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Trustee Taletha Coles files for re-election, as state reveals records it took from Fairfield Twp. for audit
Plus, a second bill targeting township trustees survives to see second half of ’22 General Assembly session
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COLES FILES FOR RE-ELECTION, AS STATE REVEALS TOWNSHIP RECORDS IT HAS
What exactly the State Board of Accounts is looking for in Fairfield Township Trustee Taletha Coles’ financial records isn’t clear.
But now we know what state agency in its hands – and it’s quite a bit, a state official said Tuesday – as the State Board of Accounts continues an audit of the township books in August 2021.
Meanwhile, Coles – in a running feud with her board and the subject of two bills in the Statehouse directly tied to her management of the township office – filed Tuesday to run for re-election, according to Tippecanoe County election office records.
That sets up a Democratic primary May 3 between Coles and township board members Monica Casanova and Rocky Hession.
First a significant piece of audit update …
Coles raised all sorts of speculation late last week when she sent notes to Fairfield Township Board Rocky Hession and lawyers for the Journal & Courier, saying she couldn’t fulfill their public records requests for financial records because she didn’t have them.
Here was her note, sent to Hession Friday:
“I returned to the office today after having Covid and found a letter from you. In response to your letter, all of my financials are at the SBOA office and will not be returned to me for 3-6 months. At the time of the returned Fairfield Township financial documents I will contact you and give you a time frame as to when the documents will be available for your review. Thank you and have a wonderful day.”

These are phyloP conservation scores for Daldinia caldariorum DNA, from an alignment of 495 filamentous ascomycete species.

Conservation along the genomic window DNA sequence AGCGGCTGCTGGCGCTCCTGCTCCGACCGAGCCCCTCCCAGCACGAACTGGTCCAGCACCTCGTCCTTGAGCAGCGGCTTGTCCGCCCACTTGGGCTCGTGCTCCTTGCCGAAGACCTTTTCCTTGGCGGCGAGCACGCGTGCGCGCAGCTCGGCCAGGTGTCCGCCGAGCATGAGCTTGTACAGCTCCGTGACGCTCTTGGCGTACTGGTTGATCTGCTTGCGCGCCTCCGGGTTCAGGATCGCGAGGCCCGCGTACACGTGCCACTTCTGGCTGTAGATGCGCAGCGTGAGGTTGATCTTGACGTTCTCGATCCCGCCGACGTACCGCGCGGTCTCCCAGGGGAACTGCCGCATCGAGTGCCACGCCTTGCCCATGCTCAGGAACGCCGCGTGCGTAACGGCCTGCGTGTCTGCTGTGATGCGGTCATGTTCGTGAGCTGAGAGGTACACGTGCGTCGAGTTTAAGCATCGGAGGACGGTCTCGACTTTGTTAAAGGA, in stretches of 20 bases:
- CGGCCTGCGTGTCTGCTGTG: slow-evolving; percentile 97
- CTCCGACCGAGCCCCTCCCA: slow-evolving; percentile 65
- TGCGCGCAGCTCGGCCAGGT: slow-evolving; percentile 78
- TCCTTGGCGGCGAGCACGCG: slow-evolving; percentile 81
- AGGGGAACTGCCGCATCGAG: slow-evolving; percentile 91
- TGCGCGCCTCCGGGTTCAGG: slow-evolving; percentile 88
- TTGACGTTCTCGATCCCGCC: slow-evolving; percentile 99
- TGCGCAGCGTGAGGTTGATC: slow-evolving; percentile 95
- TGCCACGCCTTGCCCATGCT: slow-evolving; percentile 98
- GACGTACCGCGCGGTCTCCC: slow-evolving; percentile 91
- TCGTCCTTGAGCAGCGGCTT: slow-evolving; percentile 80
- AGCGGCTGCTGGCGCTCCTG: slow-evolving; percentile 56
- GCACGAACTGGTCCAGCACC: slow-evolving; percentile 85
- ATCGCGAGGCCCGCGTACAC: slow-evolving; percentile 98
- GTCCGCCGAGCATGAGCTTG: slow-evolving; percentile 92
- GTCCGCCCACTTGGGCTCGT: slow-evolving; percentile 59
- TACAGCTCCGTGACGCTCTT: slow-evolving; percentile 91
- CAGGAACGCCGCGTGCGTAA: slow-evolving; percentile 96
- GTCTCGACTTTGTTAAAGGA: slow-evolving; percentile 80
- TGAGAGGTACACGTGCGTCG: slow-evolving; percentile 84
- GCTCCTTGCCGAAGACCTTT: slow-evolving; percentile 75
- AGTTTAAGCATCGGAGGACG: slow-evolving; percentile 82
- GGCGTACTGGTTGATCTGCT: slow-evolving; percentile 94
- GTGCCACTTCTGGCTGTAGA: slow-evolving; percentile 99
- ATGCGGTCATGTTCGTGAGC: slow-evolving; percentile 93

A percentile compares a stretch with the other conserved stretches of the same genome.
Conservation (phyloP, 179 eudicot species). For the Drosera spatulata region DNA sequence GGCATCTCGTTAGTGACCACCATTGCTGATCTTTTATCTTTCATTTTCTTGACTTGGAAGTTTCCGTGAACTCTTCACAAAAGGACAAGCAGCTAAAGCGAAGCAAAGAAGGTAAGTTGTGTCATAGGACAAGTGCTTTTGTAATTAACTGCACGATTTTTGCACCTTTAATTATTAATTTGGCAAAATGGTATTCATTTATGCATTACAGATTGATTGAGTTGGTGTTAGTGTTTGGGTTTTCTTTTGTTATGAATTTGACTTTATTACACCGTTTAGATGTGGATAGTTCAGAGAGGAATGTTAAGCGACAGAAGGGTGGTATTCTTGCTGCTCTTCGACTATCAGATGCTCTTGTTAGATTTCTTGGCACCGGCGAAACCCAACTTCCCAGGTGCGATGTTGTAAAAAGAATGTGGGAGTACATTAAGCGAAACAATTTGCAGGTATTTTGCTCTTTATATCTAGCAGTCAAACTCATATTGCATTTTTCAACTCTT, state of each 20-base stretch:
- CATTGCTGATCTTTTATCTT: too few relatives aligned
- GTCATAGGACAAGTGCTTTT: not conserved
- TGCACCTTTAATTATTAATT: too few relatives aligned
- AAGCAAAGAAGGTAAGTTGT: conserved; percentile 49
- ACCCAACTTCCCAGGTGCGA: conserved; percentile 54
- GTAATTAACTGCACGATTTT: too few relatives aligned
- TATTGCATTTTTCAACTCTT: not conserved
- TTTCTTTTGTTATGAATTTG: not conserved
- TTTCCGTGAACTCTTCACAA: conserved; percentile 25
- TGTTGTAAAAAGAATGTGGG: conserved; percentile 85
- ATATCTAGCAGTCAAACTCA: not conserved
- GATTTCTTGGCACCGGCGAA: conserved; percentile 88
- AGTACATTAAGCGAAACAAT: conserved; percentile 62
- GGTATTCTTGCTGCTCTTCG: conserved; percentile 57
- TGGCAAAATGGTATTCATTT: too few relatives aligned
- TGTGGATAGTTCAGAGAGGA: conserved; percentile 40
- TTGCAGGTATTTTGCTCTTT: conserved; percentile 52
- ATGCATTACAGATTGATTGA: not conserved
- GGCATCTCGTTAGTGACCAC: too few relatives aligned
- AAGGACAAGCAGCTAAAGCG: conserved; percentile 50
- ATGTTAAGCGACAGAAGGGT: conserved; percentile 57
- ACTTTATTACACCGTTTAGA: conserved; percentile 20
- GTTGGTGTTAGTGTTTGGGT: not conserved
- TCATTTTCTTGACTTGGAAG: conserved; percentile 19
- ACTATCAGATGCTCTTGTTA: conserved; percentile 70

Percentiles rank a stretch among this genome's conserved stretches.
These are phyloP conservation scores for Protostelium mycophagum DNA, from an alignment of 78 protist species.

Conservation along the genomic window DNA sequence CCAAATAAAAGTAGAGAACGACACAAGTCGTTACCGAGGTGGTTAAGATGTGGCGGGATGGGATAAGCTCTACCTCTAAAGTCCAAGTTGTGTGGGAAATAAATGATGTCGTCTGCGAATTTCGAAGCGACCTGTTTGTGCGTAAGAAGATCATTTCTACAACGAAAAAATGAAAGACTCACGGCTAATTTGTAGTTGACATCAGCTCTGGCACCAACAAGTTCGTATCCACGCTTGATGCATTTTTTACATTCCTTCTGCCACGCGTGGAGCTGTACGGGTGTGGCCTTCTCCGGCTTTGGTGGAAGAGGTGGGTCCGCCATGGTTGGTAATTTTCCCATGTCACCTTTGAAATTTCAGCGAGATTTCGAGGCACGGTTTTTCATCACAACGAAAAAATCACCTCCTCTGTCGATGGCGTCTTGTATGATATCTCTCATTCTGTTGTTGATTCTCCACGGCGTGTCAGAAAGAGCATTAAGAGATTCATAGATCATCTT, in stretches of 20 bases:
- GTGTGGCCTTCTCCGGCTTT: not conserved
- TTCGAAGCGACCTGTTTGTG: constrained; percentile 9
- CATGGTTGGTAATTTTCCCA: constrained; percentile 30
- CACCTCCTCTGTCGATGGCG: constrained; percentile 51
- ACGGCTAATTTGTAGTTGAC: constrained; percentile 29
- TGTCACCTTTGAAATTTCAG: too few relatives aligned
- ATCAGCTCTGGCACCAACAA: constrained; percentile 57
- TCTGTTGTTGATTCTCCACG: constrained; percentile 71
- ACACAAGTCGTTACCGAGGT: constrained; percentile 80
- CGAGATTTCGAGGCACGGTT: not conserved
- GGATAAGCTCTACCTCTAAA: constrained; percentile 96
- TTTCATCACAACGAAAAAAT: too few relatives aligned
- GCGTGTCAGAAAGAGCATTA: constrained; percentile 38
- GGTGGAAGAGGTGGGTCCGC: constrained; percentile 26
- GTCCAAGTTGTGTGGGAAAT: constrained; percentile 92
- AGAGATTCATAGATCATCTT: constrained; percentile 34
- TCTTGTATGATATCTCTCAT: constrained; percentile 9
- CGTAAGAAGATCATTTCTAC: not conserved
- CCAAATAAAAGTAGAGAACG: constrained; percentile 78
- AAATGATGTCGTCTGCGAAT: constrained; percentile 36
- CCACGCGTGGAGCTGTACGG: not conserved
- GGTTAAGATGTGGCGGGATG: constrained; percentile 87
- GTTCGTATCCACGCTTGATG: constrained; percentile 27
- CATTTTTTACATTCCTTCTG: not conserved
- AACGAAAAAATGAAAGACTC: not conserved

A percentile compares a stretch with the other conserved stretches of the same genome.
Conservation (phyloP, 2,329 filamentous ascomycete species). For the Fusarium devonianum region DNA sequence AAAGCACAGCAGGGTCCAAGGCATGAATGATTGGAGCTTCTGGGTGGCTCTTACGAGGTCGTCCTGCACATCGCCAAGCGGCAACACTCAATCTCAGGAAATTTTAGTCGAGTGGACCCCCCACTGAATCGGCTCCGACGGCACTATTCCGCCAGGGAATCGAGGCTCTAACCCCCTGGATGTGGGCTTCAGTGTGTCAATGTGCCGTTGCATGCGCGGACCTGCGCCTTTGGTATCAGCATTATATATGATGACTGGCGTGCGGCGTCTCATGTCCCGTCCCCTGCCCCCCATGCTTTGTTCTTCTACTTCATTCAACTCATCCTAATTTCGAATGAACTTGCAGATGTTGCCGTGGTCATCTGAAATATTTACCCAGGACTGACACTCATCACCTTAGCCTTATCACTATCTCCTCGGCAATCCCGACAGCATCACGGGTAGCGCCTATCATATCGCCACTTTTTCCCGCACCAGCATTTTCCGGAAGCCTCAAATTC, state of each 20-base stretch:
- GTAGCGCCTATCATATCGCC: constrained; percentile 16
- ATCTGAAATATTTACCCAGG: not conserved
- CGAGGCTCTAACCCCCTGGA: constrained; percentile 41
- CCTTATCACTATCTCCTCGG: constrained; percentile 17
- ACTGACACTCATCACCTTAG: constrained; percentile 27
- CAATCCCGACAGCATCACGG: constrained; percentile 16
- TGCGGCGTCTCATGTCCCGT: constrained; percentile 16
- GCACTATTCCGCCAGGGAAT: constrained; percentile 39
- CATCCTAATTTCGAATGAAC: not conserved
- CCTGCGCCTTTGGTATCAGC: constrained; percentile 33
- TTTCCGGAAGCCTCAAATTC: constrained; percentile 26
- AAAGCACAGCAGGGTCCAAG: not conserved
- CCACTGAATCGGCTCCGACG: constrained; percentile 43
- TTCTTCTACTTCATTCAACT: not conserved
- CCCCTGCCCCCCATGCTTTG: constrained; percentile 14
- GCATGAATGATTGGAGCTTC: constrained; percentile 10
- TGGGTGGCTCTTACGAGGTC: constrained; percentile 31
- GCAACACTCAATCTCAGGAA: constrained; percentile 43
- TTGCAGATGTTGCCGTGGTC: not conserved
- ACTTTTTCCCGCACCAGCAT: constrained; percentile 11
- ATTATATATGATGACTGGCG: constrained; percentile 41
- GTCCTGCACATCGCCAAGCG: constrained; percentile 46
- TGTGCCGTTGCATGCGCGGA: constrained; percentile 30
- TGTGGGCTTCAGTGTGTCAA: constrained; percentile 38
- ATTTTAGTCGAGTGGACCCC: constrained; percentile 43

This week, Indiana State Police Sgt. Jeremy Piers said ISP was working with the State Board of Accounts and that the “SBOA is in possession of documents that were turned over by Fairfield Township.”
On Tuesday, Paul Lottes, general counsel for the State Board of Accounts, told Based in Lafayette that the state agency “took possession” of some township records on Jan. 11. He said it was part of the audit he confirmed in August.
Lottes said that “in an effort to avoid any confusion about the location of certain financial records of Fairfield Township,” he confirmed the State Board of Accounts had the following:
Vendor invoices to support disbursements
“We anticipate that we should be able to return the records to the township in March 2022,” Lottes said.
No other details about the audit were offered Tuesday. (The same was true when the audit started in August.)
Coles did not immediately return a message and a call for comment about the audit, her records or her re-election bid.
Coles, a Democrat in her final year of her first term as trustee, has rejected or ignored records requests from her township board and media outlets, as questions fester about her spending and accounting. (See: The Fairfield Township budget hearing, when she circled the table, swapping accusations. Video included.)
If you’re looking for a recap, here’s an account from the weekend that covers some of the high points, along with plenty of links for the details – including how Coles insists that how she runs the township affairs is her business, no one else’s.
SPEAKING OF TOWNSHIPS … ANOTHER BILL TARGETING TRUSTEES PASSES
The second of two bills inspired by the trustee woes in Wabash and Fairfield townships in the past year cleared the Indiana Senate Tuesday.